C’mon. Even I’m not this much of an eeyore.
The poll found that the electorate is divided along party lines: 80 percent of Republicans said they would vote for Romney, 78 percent of Democrats for Obama. Although the sample of political independents is small (n=166), independents appear to be breaking slightly more for Obama (38 percent) than Romney (28 percent). However, the independent vote is still up for grabs because 34 percent of independents said they are undecided…
Romney appears to have the Tea Party support. Among the 39 percent of the electorate who said they support what the Tea Party stands for, 75 percent said they would vote for Romney.
But the poll also found that younger voters disproportionately support Obama while older voters support Romney. No “gender gap” was found among Arizona voters, however, as 40 percent of both men and women said they would vote for Obama.
The 2008 Arizona exit poll was 39R/32D/30I; this poll is weighted 36R/30D/34I, which jibes with the growing number of independents nationally over the last four years. They had a native son as nominee four years ago too, which might have boosted the number of Republicans turning out. Unemployment in the state is still above the national average, though, and while Arizona will become a swing state eventually if Latinos retain their heavily Democratic tilt, O somehow would have to make up nine points from his 2008 loss with far less electoral wind at this back. Even if you assume a bigger Latino electorate this time plus no home-field advantage for the GOP nominee, what’s Obama’s argument to the rest of a state so red that it’s only voted once for a Democrat for president in the past 60 years?
Team O is thinking about it:
“If you just close your eyes and look at the census numbers, look at the number of unregistered voters, look at how this is the only state in the country that didn’t have a primary or a contested general in 2008, so there was no organizing,” Mr. Messina said as he ticked off the factors that work in their favor. “And look next door. Look at New Mexico, look at Colorado, look at California. All that stuff is going to come to Arizona. The question is, can we get it there in time? How expensive is it do it?”…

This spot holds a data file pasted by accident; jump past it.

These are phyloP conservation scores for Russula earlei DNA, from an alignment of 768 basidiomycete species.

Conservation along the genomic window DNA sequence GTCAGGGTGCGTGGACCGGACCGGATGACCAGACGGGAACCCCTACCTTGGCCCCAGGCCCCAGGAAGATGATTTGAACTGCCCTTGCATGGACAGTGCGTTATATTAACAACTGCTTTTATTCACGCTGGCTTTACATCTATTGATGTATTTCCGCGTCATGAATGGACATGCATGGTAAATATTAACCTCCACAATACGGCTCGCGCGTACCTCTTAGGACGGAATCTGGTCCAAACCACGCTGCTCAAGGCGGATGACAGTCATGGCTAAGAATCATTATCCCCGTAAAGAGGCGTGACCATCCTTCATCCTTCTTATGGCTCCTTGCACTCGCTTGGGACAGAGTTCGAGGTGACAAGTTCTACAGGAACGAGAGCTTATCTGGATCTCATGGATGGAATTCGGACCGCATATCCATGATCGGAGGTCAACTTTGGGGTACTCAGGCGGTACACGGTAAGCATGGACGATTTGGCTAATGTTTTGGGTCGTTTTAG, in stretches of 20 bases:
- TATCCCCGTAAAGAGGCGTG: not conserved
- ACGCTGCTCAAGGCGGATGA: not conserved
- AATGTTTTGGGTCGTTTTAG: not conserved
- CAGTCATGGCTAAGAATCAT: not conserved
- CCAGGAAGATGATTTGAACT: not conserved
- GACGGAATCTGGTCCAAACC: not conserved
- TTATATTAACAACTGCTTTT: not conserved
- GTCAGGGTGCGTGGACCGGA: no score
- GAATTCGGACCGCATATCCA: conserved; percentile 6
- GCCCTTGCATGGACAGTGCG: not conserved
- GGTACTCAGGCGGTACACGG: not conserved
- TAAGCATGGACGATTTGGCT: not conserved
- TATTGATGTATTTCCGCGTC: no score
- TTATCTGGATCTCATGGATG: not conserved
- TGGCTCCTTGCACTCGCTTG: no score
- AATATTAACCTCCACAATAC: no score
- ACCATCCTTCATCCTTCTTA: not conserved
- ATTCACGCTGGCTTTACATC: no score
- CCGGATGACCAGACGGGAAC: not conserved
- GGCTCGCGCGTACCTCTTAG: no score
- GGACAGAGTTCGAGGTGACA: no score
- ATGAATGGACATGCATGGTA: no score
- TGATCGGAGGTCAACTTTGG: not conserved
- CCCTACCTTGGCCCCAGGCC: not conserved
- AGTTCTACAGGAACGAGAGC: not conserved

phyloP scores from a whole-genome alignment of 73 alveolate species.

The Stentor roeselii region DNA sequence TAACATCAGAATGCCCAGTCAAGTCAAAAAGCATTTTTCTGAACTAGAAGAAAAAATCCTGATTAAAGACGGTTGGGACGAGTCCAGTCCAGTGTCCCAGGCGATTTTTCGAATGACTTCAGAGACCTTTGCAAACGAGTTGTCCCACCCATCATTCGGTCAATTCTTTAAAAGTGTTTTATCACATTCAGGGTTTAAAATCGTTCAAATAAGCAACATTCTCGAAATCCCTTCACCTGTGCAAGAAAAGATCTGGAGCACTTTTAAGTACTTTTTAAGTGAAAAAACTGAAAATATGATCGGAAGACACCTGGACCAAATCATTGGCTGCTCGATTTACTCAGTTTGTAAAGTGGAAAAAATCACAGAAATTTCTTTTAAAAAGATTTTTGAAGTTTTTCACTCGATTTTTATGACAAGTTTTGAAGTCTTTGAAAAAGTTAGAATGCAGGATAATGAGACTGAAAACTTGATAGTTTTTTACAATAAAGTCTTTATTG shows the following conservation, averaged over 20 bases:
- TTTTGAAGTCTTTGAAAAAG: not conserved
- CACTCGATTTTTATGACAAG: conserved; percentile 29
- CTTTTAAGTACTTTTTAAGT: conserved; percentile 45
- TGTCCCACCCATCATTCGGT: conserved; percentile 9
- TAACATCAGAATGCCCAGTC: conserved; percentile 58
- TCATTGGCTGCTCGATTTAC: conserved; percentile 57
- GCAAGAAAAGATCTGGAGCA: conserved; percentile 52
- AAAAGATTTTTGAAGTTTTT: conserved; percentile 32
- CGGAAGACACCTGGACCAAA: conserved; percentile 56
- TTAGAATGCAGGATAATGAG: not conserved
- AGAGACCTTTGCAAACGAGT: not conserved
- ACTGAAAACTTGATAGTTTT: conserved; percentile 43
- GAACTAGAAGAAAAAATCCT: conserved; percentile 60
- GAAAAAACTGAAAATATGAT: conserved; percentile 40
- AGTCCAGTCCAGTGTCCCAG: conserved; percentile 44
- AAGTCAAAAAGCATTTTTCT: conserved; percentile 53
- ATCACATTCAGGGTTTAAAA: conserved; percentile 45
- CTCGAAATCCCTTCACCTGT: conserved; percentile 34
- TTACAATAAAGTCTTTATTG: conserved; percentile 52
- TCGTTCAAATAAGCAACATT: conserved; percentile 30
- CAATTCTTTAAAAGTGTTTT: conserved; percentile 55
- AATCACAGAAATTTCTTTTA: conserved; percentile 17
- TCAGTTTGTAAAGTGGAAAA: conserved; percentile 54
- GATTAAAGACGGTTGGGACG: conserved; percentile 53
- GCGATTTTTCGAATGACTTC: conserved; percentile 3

College students in Arizona are legally entitled to residency, and thus are able to vote, after living here for 30 days. The Latino population has nearly doubled over the past 10 years — it now makes up 30 percent of the overall population, and about 19 percent of the voting age population — though Democrats have long been frustrated over their lack of success at registering Latino voters and getting them to the polls. The announcement by Richard Carmona, a former United States surgeon general, who is Latino, that he would run as a Democrat for an open Senate seat here has stirred hopes that his presence could pump up Latino participation this fall…
Mr. Obama lost to John McCain in 2008 by nine points, a not particularly large number, considering that Mr. McCain is from Arizona. Mr. McCain drew 41 percent of the Latino vote, a number that even Republicans here say the party’s presidential candidate is unlikely to match.
Even Biden’s been mumbling about taking Arizona. Question, though: Under what circumstances, realistically, would they have enough cash and organization to spare that they would sink some time and effort into a longshot like AZ? O could afford to roll the dice on traditionally unfriendly states like North Carolina and Indiana in 2008 because he had a huge advantage in cash and enthusiasm. He won’t have that this time; every dollar he gambles on Phoenix is one he can’t spend holding Romney off in Denver. If I were a Dem strategist, Arizona would look like a lottery ticket to me — high reward but also so high risk that it wouldn’t be worth playing unless I had money to burn. Imagine they devoted resources to it and then ended up losing narrowly in Colorado and Nevada. How would they ever explain it to their base?
Exit question: Are we sure the percentage of Latino voters will be higher in Arizona this time? Read Sean Trende’s recent piece at RCP for thoughts on that. Quote: “That population grew smartly over the 2000s. But — much less remarked upon — the Latino electorate did not. Indeed, since 2004, it has been almost perfectly flat, and it contributed only marginally to the decline of the white vote from 2004 to 2008.”